For 2017 we set a new challenge: 500 drones. Well known and up-and-coming innovators, makers and experts inside Intel and from across the industry help us explore how technologies are conceived, how they work and how we can use them in our everyday lives. Founded in 1968 to build semiconductor memory products, Intel introduced the world's first computer microprocessor in 1971. This decade, our mission is to create and extend computing technology to connect and enrich the lives of every person on earth.
Tonight South Korean memory chip manufacturer SK Hynix announced a $9 billion deal with Intel. It's acquiring Intel's "NAND memory and storage business, which includes the NAND SSD business, the NAND component and wafer business, and the Dalian NAND memory manufacturing facility in China." If you're wondering what this means for Intel's speedy Optane SSDs, it will continue to hold onto that business, however as Tom's Hardware points out, the technology is jointly developed by Intel and Micron, and manufactured entirely by Micron. The deal is pending government approval, and both parties expect it to close by late next year. It also follows Apple acquiring Intel's smartphone modem business last year. In a statement, Intel CEO Bob Swan said "For Intel, this transaction will allow us to further prioritize our investments in differentiated technology."
When Intel showed off its Vaunt smart glasses (aka "Superlight" internally) back in February, we had high hopes for a new wave of wearable tech that wouldn't turn us into Borgs. Alas, according to The Information's source, word has it that the chip maker is closing the group responsible for wearable devices which, sadly, included the Vaunt. This was later confirmed by Intel in a statement, which hinted at a lack of investment due to "market dynamics." Indeed, Bloomberg had earlier reported that Intel was looking to sell a majority stake in this division, which had about 200 employees and was valued at $350 million. To avoid the awkwardness that doomed the Google Glass, Intel took the subtle approach by cramming a retinal laser projector -- along with all the other electronic bits, somehow -- into the Vaunt's ordinary-looking spectacle frame; plus there was no camera on it.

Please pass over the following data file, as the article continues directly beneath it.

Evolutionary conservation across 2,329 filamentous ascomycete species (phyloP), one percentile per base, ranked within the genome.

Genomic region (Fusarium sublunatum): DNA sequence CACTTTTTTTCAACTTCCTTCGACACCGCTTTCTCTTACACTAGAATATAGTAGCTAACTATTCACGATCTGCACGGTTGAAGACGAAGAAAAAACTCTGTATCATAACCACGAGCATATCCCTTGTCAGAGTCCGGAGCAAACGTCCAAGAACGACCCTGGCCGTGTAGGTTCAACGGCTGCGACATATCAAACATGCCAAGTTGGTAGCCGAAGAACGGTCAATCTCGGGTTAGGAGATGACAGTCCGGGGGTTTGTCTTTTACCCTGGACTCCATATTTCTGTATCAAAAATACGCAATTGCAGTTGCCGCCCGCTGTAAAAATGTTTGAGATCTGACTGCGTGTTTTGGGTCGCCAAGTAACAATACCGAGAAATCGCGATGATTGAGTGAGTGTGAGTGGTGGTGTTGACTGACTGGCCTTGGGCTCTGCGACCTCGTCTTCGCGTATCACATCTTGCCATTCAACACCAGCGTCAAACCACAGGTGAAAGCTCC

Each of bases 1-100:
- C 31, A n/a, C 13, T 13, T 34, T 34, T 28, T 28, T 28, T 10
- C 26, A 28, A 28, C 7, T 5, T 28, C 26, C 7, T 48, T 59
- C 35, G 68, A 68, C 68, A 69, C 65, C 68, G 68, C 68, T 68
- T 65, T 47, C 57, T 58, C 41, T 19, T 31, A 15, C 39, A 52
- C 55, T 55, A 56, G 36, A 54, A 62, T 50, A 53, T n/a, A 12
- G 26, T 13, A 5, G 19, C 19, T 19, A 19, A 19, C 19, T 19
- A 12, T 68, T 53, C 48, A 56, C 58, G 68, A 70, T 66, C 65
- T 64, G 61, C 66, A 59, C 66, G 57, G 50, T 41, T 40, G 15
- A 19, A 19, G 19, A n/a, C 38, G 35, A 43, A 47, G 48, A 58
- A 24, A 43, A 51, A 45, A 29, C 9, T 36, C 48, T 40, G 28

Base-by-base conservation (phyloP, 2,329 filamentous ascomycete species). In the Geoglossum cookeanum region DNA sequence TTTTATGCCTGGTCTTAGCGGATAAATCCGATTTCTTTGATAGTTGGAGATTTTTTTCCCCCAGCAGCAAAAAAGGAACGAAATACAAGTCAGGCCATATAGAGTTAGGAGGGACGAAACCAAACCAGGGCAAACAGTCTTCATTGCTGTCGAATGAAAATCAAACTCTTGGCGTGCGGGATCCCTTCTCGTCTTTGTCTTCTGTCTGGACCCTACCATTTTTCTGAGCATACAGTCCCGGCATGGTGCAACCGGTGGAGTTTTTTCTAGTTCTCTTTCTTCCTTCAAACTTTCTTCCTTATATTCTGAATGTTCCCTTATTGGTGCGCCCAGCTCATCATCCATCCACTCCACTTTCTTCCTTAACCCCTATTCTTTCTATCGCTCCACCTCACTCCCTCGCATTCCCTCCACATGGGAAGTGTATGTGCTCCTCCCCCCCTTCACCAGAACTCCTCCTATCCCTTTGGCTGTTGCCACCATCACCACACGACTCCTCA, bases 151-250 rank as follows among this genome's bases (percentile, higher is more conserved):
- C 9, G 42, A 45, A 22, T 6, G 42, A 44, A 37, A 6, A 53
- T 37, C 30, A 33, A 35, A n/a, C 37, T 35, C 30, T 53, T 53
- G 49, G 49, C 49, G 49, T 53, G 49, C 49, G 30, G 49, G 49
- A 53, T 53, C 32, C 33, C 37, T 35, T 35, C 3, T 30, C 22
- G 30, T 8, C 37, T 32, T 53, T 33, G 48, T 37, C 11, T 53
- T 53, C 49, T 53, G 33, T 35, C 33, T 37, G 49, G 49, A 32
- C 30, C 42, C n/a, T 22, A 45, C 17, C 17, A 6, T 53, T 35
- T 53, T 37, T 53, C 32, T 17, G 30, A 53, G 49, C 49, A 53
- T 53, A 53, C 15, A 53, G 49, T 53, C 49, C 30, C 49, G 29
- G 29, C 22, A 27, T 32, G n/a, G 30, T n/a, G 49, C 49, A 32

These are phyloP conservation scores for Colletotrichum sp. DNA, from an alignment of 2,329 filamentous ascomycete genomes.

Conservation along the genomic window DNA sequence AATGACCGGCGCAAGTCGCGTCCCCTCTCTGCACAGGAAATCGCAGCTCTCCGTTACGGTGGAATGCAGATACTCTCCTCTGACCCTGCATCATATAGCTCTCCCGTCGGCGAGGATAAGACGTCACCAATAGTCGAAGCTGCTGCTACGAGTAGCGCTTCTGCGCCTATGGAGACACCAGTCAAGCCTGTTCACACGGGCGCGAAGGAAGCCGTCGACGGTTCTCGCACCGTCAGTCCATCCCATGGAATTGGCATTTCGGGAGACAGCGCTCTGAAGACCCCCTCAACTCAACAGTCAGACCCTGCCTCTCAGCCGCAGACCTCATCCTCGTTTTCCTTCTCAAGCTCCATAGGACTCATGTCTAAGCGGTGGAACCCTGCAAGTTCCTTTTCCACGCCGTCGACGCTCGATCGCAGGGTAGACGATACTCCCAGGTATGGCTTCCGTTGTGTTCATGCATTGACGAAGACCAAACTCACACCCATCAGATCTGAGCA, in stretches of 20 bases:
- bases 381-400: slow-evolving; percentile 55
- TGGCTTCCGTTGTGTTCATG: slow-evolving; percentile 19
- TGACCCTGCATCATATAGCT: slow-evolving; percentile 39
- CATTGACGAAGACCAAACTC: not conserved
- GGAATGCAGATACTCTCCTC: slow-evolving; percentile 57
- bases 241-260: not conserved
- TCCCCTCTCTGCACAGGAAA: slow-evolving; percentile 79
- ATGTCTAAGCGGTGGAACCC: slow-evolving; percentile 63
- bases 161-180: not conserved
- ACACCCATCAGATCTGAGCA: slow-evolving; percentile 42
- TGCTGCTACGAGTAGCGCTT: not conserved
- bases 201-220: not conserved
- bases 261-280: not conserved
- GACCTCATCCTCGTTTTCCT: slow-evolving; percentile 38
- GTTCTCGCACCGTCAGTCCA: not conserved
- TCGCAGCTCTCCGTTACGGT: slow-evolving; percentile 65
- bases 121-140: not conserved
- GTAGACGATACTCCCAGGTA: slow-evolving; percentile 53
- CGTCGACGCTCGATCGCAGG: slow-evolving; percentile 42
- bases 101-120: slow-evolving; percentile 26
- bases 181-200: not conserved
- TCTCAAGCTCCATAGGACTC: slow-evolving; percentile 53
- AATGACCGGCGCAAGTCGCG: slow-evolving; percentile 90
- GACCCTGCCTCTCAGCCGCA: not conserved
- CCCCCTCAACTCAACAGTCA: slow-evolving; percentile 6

Movidius, an Intel company, is transforming the future of computer vision and artificial intelligence (AI) to accelerate innovation for the next generation of smart and connected devices. By delivering low-power, high-performance SoC platforms for accelerating perceptual computing, Movidius is at the forefront of a new era of computing that enables new levels of intelligence for drones, robots, cameras, virtual and augmented reality, and other devices at the edge.
The two recently disclosed vulnerabilities affecting all kinds of computer processors represented a huge threat to consumers and businesses around the globe. Thankfully, Intel offered up a partial fix -- so all good, right? You see, it turns out the patch that was issued by Intel has a few problems of its own. Now, things are so busted that the company is telling some of its customers to avoid the official patch altogether. This unfortunate development came to light Monday, when Intel issued an official statement telling a groups of its customers to just slow their roll when it comes to updating their critically vulnerable systems.